Monthly Archives: November 2022

What am I doing here?

What is this project, sitting in silence for so many minutes every day? Is this a religious practice, or a psychological therapy of some kind? And what’s it for? Where is it supposed to get me, or anyone else who does this kind of thing? What’s the goal?

In Sōtō Zen there is a name for just sitting in silence: shikantaza. Brad Warner describes it like this:

When we do nothing but practice sitting still for a certain amount of time each day, it becomes clear that past and future are an illusion. There is no past. There is no future. There is only this moment. This one tiny moment. That’s all there is.

And in this moment what can you attain? You have what you have right now. Maybe in the future you’ll get something. But that’s not now.

Attainment always happens in the future or in the past. It’s always a matter of comparing the state at one moment to the state at another moment. But it makes no sense to compare one moment to any other moment. Every moment is complete unto itself. It contains what it contains and lacks what it lacks. Or perhaps it lacks nothing because each moment is the entire universe.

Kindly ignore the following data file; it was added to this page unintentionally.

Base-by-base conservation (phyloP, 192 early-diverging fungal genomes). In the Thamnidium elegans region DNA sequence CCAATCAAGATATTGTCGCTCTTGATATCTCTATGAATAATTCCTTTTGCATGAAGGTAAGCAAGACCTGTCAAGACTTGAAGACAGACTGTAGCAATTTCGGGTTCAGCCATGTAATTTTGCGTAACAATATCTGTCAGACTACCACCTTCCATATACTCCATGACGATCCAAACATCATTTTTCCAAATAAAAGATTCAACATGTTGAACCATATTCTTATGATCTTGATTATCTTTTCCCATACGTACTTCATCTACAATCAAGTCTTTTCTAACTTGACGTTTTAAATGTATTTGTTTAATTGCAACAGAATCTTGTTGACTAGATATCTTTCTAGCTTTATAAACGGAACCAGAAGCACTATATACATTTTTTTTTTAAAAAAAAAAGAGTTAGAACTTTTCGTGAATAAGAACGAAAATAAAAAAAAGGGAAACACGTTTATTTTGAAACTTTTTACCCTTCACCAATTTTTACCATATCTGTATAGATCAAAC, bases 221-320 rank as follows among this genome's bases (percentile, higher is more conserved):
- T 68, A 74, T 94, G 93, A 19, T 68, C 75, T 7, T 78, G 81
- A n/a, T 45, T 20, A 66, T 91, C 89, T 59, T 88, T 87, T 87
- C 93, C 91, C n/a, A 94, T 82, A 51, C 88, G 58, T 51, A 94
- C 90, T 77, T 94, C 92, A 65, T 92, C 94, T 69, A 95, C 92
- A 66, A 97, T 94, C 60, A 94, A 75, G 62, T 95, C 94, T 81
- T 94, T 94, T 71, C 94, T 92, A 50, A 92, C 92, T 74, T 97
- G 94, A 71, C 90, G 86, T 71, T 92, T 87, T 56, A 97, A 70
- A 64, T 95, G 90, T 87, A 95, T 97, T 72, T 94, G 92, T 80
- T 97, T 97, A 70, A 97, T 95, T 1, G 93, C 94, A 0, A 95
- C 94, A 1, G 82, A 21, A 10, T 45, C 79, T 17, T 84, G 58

Brad Warner, The Other Side of Nothing: The Zen Ethics of Time, Space and Being

This is not a religious attitude, I think. It contains no belief that we are required to subscribe to, no creed or sanctified text, no “social-cultural system of designated behaviours and practices” (Wikipedia). It doesn’t have a goal, either, not even the goal of some kind of mental or spiritual state of peace, or bliss.

What is more, especially practiced that way that I have fallen into over recent years, not being part of a church, or sangha, or Quaker meeting, even, it is quite useless. It is merely sitting still.

Ken McLeod, in an article quoted by Brad Warner on his YouTube channel, (Tricycle magazine, January 2017) writes,

Obviously there are personal choices to be made… But I think it is reckless and presumptuous to tell others how they should live their lives. Chuang Tzu describes a crooked, twisted tree that grows near a road. It is so crooked that no woodworker would ever think of cutting it down. It is just there. It may be that one day, a traveler stops beneath it to find shelter from the rain or shade from the sun. Or maybe it just stands there, because that’s what trees do.

That tree, of course, is rooted quietly in the unnameable no thing, the ground of being and the source of all that is, that’s all. But it isn’t thinking metaphysical thoughts, or instructing anyone about anything. It “just stands there, because that’s what trees do.”